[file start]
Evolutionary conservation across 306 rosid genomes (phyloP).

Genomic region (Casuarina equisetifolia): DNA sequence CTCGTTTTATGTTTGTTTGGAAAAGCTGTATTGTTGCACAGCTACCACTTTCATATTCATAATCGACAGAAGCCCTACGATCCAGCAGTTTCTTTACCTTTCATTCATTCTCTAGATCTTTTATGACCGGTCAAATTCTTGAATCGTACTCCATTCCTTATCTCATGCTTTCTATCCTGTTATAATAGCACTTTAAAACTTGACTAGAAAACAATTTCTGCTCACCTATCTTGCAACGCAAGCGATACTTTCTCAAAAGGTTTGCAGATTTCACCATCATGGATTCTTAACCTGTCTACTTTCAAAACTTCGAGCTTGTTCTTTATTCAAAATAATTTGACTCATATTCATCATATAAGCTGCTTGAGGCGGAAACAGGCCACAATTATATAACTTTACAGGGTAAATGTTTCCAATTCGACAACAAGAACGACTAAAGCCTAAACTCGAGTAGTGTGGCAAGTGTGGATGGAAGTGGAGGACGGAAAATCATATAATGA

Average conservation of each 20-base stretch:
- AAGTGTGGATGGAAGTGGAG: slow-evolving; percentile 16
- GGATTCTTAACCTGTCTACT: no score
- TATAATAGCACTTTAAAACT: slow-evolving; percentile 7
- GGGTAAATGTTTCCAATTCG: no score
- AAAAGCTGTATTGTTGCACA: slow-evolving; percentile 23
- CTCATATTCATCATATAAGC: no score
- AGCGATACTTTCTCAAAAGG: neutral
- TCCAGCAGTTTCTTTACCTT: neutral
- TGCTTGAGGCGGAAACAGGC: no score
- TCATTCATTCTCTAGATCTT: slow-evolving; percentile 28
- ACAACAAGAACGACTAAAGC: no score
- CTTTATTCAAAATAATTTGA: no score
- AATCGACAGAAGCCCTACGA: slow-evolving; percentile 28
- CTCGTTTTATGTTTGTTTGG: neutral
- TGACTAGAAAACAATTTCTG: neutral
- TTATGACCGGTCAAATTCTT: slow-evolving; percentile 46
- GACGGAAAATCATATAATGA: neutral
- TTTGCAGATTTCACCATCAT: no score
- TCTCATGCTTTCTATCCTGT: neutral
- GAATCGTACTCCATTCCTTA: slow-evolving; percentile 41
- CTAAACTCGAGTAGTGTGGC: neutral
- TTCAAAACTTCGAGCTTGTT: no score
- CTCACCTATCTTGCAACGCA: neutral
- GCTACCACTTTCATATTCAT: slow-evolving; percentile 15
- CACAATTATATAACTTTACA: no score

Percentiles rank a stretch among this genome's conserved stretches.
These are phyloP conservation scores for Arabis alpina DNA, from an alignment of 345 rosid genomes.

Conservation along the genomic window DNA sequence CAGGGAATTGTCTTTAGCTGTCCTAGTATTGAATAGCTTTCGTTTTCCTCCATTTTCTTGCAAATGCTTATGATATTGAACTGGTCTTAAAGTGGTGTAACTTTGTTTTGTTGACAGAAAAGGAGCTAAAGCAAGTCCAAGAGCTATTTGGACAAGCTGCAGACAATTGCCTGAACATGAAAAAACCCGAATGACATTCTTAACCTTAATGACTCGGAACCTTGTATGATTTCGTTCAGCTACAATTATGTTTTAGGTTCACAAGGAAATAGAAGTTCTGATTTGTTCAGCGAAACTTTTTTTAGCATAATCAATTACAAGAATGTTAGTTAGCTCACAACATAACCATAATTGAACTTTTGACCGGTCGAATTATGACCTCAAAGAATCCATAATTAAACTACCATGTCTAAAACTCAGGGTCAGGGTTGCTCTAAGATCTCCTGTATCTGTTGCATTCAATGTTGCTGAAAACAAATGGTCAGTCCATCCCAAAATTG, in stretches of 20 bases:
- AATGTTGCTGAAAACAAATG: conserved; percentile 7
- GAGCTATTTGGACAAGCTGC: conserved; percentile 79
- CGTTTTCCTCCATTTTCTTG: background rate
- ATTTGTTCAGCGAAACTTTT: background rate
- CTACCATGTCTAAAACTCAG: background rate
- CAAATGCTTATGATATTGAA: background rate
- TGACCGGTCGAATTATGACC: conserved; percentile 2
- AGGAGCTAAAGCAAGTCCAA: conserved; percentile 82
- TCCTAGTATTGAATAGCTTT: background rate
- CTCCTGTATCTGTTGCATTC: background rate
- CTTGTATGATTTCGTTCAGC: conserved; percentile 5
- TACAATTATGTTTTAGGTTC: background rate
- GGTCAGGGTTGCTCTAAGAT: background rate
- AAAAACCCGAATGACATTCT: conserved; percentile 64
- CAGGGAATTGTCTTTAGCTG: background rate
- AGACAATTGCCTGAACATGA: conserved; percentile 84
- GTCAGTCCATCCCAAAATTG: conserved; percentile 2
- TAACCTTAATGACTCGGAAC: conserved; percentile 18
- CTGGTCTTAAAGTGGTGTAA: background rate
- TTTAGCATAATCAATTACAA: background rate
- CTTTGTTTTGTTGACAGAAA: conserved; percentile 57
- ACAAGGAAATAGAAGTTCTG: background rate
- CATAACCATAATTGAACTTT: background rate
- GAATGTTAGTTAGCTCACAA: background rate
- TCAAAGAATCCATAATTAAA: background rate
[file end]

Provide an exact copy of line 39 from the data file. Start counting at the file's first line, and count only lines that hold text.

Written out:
- AGGAGCTAAAGCAAGTCCAA: conserved; percentile 82